Burberry sculpts new designs


Whether you see the connection between the art and the fashion or not — and I’m not sure I did entirely — this is a formidable display of sculptures, drawings, found objects, and tools, all on loan from the Henry Moore Foundation (HMF) in Hertfordshire, where the artist lived.

The layout is straightforward. At the entrance is a giant green sheep — a reference both to Burberry’s long-line wool coats, capes and jumpers, and to Moore’s fondness for sheep. (He drew them grazing in the fields around his sculptures.)

In the lobby, like a cinema foyer, HMF posters line the wall. At one end, a shiny bronze abstracted torso reminds us how Moore and Christopher Bailey (Burberry’s chief executive and creative officer,) both Yorkshiremen, are concerned with the human figure.

"Family Group" (1949) by Henry Moore

In a kind of grotto before you enter the main theater of action is one of Moore’s most appealing and tender works, “Family Group,” a sculpture of a seated mother and father with two children on their knees. A much smaller version of this has sold for over £3 million ($3.7 million).

It was made just after the Second World War and is an icon of family love. It could also be a reference to the traditional values Burberry incorporates, laced with a sense of adventure and modernity.

Turning the corner, six other large bronzes line what was a runway for the models on opening night.

Sculptures were placed like sentries in the crowd, massive, powerful, ageless figures rooted with a sense of permanence amongst the frenzied, here-this-year-gone-the-next-ness of the fashion world.

Many of them are draped figures, following one of Moore’s central interests. So, no prizes for spotting the relevance to Burberry here, though Moore’s drapery itself is so minimal it finds no direct relationship in Burberry’s bolder designs.

Moore on the runway

Now that Makers House is open to the public, the models have been replaced by rows of mannequins.

This allows a closer inspection of the clothes to see the interaction points with the art — the way the shoulders on Moore’s figures slope and the way an asymmetrical sweater’s sculptural sleeves slope off the shoulders; the blue-and-white striped sweatshirts that echo Moore’s frequently worn butcher’s apron; the ribbing effect on wool jumpers, like the white ribs in Moore’s painting of a reclining figure.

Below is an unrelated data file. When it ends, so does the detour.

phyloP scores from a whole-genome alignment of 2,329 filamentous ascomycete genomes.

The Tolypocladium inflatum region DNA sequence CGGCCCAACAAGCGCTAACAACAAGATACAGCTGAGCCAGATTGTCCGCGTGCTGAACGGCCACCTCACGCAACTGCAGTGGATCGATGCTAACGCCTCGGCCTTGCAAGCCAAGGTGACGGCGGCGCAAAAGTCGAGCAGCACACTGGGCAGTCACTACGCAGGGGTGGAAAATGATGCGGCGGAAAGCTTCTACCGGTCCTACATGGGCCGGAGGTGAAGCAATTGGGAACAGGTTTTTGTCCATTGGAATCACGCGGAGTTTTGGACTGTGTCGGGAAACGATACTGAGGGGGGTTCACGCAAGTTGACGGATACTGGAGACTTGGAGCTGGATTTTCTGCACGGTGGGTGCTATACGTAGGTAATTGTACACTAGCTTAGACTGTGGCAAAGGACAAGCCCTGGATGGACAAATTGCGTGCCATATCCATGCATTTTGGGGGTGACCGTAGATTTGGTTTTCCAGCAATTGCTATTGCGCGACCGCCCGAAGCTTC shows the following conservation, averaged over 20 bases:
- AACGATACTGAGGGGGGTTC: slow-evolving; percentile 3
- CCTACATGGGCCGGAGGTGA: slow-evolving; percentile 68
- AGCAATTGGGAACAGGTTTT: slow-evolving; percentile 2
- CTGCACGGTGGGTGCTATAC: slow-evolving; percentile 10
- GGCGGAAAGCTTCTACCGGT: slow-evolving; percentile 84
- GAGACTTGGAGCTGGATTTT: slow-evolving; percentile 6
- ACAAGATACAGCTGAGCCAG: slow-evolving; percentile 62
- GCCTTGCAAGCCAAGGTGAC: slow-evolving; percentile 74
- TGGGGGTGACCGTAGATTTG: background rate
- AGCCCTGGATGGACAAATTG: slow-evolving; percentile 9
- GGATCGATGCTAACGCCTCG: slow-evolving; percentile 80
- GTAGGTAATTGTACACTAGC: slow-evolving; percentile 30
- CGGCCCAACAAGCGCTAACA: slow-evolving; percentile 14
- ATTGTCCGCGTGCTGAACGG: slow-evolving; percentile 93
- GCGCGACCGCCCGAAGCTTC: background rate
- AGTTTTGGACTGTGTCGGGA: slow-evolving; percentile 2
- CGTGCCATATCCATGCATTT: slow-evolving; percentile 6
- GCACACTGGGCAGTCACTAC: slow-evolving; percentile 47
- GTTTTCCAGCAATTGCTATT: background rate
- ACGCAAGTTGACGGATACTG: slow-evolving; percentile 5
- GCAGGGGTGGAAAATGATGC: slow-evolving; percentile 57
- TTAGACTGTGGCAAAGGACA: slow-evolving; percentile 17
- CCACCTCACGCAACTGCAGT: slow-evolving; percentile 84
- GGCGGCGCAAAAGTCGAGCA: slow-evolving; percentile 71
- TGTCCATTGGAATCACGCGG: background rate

The exhibition at Makers House in London's Soho

A knitted boot with sculpted heel might connect with Moore’s trademark figure sculptures with holes in them. A number of shirts carry reproductions of Moore textile designs, the closest the artist ever came to fashion. (He only designed these when he needed the money.) And somehow the display has become so busy that the sculptures feel crowded out.

They miss the wide open spaces they were created for — a field, garden or city plaza. Moore was and still is one of the greatest open-air sculptors, and this display makes them feel a little claustrophobic.

A close up of the Moore-inspired heel

The virtual reality section upstairs gives you a feeling for the placement of his monumental bronzes in the generous acres of Hertfordshire.

Blurring boundaries

When talking about Moore as an inspiration, Bailey also emphasized the artist’s working process and materiality of his sculptures. To get this across he has used the upper floor that overlooks the ground floor gangway to show unfinished work.

In a single stroke of genius, he has recreated the feel of Moore’s studio by lining the walls with off-white painted shiplap. In a clever hang that mixes photographs of his studio, sheep drawings, and his old blue-and-white butcher’s apron with Burberry’s cape designs and fabric strips, the casual viewer could easily believe this was all the work of one hand.

A selection of Moore's tools

On an adjacent wall, Moore’s craftsmanship is emphasized with a carefully arranged display of working tools — spirit levels, pliers, plaster scrapers, scissors, hammers, brushes — all pinned flat against the wall in radiating patterns.

When Moore was alive, there was a sharp distinction between artist, designer and craftsman, but with this show we are being asked to disregard the boundaries.

Christopher Bailey has drawn influences from modern British art before, which is appropriate for a modern British designer. Think of the references to the artists Christopher Wood, Ben Nicholson and Duncan Grant in recent shows. In doing so, he is not treading new ground.

It’s a moot point, though, who benefits most from this latest fashion convergence. With a record price of almost £25 million ($31 million) at auction, Moore certainly brings class to Burberry’s table.

On the other hand, he could be considered a bit old hat, and in need of some regeneration. By bringing him headlong into the world of fashion, Bailey is making Moore more relevant to today’s market by introducing him to a new audience.

Dealers in Moore’s work must be toasting Bailey’s health.



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